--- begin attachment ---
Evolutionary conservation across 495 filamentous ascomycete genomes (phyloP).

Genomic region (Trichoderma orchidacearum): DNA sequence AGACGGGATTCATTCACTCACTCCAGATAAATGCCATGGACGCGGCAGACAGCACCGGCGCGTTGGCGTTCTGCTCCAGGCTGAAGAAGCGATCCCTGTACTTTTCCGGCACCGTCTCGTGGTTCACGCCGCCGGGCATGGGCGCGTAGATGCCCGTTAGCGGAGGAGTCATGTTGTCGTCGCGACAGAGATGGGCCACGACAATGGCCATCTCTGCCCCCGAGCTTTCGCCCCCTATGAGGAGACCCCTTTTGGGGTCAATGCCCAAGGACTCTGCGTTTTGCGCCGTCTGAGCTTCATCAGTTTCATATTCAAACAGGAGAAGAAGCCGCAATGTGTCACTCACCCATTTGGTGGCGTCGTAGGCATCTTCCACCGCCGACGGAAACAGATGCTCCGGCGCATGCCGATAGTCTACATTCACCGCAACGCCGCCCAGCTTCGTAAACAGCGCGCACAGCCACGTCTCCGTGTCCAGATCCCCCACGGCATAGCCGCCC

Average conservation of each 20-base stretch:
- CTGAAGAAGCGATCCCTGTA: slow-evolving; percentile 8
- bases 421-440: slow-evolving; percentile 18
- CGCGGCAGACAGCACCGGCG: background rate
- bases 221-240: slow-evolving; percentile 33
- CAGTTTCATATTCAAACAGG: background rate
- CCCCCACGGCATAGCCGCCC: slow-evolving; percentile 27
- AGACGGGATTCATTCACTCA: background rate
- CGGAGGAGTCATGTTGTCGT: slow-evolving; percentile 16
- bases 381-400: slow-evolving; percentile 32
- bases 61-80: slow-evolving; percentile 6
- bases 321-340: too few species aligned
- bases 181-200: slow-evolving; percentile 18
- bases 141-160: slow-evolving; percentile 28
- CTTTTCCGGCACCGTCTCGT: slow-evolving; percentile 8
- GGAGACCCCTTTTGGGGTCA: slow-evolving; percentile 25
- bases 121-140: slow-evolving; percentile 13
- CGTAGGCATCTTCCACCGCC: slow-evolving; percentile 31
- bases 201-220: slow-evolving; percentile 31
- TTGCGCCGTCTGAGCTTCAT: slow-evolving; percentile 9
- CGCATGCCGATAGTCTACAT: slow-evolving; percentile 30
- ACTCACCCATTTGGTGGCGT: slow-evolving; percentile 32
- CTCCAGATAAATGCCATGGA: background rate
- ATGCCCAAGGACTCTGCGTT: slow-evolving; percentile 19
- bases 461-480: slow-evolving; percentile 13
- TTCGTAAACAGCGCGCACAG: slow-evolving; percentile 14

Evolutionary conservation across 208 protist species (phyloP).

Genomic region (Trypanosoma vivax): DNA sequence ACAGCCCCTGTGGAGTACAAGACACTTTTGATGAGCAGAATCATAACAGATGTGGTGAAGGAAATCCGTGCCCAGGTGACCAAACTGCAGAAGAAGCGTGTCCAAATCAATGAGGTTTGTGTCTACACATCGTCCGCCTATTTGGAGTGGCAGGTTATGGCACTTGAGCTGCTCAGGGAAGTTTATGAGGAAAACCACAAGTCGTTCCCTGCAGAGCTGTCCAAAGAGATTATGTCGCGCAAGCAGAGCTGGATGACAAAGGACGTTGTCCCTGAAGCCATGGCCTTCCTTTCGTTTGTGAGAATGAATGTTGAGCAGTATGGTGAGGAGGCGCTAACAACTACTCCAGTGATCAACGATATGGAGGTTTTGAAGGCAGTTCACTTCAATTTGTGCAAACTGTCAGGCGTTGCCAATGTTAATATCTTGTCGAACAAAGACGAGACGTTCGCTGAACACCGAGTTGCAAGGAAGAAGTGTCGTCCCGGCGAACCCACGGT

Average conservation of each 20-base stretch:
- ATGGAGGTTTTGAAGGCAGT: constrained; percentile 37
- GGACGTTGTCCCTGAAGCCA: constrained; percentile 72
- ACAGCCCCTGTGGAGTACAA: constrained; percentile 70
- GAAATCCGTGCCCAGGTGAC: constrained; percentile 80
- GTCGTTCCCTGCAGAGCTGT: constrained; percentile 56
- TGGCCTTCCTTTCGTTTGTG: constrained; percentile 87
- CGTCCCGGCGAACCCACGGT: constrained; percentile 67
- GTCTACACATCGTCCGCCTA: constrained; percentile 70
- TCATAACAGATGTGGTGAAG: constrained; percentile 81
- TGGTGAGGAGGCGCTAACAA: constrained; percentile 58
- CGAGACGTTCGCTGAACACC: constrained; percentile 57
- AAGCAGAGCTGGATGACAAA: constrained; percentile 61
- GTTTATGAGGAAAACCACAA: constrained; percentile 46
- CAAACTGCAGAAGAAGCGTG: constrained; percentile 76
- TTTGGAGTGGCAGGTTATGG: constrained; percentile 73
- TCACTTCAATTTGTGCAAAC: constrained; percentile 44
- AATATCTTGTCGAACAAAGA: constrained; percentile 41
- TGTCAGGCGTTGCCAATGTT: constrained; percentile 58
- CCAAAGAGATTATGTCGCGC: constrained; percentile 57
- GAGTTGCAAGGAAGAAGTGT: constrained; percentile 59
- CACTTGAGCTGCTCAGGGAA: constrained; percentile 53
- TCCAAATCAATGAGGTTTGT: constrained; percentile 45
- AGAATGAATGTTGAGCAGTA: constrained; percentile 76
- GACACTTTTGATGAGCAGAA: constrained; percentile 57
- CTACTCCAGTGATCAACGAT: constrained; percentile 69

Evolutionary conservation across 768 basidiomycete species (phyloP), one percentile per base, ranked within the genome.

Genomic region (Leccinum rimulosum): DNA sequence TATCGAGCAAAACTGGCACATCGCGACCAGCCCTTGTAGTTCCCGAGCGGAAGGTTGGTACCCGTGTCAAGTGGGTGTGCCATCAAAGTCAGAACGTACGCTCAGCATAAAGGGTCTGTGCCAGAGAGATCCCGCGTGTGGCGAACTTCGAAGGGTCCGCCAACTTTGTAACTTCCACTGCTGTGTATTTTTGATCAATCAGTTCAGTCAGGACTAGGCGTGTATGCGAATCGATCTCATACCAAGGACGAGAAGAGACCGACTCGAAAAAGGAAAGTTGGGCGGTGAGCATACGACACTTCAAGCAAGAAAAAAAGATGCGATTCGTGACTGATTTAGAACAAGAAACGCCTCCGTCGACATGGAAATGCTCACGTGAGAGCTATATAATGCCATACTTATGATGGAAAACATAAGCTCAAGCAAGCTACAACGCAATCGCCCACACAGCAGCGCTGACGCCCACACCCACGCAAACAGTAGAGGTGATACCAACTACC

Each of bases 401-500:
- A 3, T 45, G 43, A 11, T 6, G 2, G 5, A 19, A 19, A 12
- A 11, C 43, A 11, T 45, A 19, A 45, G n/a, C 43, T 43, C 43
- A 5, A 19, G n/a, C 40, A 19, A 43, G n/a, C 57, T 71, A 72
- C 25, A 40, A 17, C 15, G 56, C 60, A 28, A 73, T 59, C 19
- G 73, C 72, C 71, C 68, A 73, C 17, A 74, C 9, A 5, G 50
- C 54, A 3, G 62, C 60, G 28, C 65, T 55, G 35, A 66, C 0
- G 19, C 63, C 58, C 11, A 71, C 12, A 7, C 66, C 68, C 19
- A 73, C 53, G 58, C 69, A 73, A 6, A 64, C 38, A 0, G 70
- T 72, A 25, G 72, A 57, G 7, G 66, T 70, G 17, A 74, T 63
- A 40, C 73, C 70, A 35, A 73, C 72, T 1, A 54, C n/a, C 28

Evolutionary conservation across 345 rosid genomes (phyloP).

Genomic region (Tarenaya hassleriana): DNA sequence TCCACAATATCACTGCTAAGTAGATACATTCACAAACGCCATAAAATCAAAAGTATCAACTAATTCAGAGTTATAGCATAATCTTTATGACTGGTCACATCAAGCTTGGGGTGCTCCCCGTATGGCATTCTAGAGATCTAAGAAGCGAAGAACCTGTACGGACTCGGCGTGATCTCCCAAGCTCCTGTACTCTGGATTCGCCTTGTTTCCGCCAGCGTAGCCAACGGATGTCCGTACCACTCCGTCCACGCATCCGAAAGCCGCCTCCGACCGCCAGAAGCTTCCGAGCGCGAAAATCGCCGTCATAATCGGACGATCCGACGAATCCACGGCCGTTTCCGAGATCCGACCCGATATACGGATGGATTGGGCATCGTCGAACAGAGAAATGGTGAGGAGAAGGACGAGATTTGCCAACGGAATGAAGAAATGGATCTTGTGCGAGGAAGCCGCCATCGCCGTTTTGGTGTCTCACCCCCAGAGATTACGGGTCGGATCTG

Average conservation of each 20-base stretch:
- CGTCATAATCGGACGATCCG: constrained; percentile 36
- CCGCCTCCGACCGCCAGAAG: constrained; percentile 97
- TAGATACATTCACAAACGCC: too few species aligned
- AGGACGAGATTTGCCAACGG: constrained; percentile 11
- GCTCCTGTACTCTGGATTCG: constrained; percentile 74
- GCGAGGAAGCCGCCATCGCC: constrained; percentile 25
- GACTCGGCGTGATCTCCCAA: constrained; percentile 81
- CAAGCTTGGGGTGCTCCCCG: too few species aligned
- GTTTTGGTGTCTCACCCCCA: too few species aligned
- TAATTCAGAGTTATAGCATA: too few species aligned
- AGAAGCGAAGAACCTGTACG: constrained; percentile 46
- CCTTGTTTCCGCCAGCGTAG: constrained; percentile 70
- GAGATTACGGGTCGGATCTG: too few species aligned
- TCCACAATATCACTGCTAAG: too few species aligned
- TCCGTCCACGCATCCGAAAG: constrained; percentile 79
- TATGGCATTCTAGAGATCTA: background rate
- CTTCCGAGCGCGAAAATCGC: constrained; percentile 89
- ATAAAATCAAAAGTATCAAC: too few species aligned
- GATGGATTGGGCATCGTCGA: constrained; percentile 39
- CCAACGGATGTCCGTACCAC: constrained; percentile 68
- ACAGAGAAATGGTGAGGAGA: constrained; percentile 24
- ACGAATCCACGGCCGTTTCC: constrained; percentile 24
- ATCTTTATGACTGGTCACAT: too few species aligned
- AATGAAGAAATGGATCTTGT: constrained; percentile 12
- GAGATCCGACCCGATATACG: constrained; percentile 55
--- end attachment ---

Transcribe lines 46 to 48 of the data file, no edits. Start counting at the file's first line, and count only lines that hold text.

- TTTGGAGTGGCAGGTTATGG: constrained; percentile 73
- TCACTTCAATTTGTGCAAAC: constrained; percentile 44
- AATATCTTGTCGAACAAAGA: constrained; percentile 41